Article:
A quilt? Hmmmm, yes. But what type? How large? Which technique to use? Reverse applique? Of course. But I adore applique as well, with some embroidered embellishing. The ribbon climbing daisies are stunning, and simple quilting is sublime. Couching offers texture and depth. I didn't want just one: I wanted them all! The light bulb went off, and giddily, greedily I thought, why not? I could have them all. Like an old-timey stitching sampler only on a larger scale, I could incorporate whatever techniques I desired. I would make an old-timey stitching sampler quilt.
The idea of making a quilt had been tumbling around inside my head for quite some time. It had to be outside the box, not your regular "exact" or "precise" quilt. I admire quilt makers, with all their edges and points that match up perfectly; but such methodical calculations make my brain hurt. My quilt would have to be different ~ organic, curvy, free-flowing. I had never made a pattern before, let alone designed a quilt. Where to start?
My favorite tablecloth had poppies (I adore poppies), stems at the edges, growing and flowering into the middle. I was enchanted and inspired by this viewpoint. This was to be my muse, the beginning spark.
I started making notes and gathering ideas, images. Wallpaper from Anthropology made my heart sing. The bunnies and mushrooms were sweet and charming, thus the woodland theme was born.
Alabama Chanin has a selection of beautiful stencils. I already owned a few of them. At that time some of their artwork was free and downloadable from their website. I had learned how to make stencils at their classic, week-long studio workshop. I made their fern and climbing daisies stencils. Natalie's first three books go into great detail on how to cut out your own stencils. I used a Japanese hole punch when making the climbing daisies stencil. It made quick work of cutting out all the tiny holes.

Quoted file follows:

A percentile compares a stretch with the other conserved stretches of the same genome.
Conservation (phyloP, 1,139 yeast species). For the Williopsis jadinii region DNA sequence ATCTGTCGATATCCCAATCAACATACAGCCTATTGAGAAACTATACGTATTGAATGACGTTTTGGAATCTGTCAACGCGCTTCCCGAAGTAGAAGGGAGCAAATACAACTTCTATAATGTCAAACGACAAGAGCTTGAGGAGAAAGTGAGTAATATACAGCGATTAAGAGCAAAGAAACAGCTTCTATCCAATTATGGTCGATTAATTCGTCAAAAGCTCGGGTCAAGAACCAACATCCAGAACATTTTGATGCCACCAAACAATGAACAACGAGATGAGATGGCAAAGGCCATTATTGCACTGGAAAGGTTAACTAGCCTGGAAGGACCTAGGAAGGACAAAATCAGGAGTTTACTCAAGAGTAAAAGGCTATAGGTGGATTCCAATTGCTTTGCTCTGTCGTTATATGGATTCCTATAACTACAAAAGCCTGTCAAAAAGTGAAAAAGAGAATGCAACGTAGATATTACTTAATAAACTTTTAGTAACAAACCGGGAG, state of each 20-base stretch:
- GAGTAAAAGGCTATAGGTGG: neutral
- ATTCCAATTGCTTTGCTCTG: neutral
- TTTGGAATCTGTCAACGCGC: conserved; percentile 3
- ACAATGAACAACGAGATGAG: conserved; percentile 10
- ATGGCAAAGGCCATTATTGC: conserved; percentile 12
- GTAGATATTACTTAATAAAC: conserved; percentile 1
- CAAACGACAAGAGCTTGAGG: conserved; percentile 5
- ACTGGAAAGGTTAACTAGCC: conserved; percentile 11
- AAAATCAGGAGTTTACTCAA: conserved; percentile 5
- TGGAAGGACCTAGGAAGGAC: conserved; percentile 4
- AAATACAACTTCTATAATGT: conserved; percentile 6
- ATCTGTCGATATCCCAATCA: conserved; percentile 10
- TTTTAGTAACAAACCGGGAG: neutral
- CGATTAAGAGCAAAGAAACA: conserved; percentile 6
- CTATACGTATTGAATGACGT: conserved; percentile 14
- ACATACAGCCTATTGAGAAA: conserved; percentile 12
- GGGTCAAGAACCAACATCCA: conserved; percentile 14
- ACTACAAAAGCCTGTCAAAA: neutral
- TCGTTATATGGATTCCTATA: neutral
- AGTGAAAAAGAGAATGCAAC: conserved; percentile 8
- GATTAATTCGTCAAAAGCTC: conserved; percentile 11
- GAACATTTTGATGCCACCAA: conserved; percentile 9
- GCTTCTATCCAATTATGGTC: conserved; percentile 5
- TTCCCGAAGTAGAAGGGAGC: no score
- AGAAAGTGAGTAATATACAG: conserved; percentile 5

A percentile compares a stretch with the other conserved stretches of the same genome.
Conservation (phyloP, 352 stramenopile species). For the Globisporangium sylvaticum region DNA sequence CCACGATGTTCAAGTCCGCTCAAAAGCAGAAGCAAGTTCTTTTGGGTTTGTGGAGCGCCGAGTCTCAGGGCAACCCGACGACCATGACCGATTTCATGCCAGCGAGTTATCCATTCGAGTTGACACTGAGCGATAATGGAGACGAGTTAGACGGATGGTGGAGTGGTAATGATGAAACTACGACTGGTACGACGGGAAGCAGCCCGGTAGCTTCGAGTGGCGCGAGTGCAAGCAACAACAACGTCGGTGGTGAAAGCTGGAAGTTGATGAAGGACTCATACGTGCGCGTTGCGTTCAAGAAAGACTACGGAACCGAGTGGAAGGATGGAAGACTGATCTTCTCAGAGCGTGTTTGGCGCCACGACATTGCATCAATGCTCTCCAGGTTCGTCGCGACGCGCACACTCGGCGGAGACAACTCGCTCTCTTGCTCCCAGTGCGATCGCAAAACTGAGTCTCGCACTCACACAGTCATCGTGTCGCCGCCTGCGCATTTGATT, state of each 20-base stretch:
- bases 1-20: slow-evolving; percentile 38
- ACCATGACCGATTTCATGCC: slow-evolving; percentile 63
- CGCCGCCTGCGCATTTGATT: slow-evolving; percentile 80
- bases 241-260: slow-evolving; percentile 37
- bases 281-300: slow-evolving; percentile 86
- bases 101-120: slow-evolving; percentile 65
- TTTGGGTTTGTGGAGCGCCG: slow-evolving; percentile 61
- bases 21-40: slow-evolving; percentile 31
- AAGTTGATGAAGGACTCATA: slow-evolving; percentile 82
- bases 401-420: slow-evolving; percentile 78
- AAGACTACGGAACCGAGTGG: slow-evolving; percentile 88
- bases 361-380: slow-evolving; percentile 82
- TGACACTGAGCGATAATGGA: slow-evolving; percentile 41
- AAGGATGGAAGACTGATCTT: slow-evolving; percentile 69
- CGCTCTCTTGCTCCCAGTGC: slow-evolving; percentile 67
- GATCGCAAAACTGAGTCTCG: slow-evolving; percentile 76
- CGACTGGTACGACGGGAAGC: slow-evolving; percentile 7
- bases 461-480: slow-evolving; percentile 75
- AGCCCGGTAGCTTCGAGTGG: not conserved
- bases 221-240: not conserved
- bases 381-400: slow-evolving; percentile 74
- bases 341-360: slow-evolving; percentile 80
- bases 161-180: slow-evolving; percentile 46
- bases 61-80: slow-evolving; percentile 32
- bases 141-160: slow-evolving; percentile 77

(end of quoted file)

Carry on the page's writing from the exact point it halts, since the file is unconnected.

I started sketching ideas, utilizing the stencils I had. I liked bunnies and hares, but thought a jackalope would add a touch of humor.
I used the "Alabama fur" technique with the jackalope's tail. The red accents on the mushrooms are French knots.
My husband had captured a beautiful picture of an eagle in flight. I printed out the silhouette of the eagle.
You can see the eagle here, as well as a view of the sleeping fox.
Mushrooms and foxes were sketched and sized accordingly with a copier.
At our local newspaper, they have free end of rolls of paper. These large rolls came in very handy!
I put together a paper template in the dimensions I wanted the quilt to be, 60 inches by 46 inches. I drew long, curvy lines, delineating the pieces of the quilt. I knew I wanted to couch these seams to give them texture and make them look like branches. I spray painted the flowers in and about the "branches", while leaves and ferns were painted around the outside edges or forest floor. I then placed the animals, switching locations, sizing and re-sizing to make a good composition.
I traced the pattern pieces and cut them out. I added a quarter inch seam to all non-edge sides. I put in grain lines, and lettered each of the pieces.
Each pattern edge was labeled with the corresponding number of the pattern piece that would be up against it. This made it easier when putting the quilt together.
Before I cut out the actual quilt, I experimented by sewing a small sample together. Curvy seams were uncharted territory for me. When the sample was stitched together smoothly, I was ready to cut out my actual quilt. It was a little ....no, it was very unnerving when I cut into my actual yardage! Would the large pieces sew together successfully? Would everything lay okay? A leap of faith, and I cut and sprayed and stitched and cut and quilted and sewed and couched and embroidered, all the while not knowing if it would successfully come together.
Here is one of the pieces in progress. I sandwiched a swatch of blue fabric in between the front and back. Then I stitched and reverse appliqued the leaf element. The mushrooms were traced onto this piece. I then cut the mushrooms from gold colored fabric and appliqued them on. I finished with the French knots as seen above.
Here is a close up of the appliqued leaping fox. There are the ribbon climbing daisies. The ribbon is fiddley to work with, but well worth the effort.
I first sewed the quilt together, then I couched the earth colored pull into the seams with black thread. The tone on tone flowers are simply quilted. The fern is satin stitched with embroidery floss in two different colors, with the knots left showing.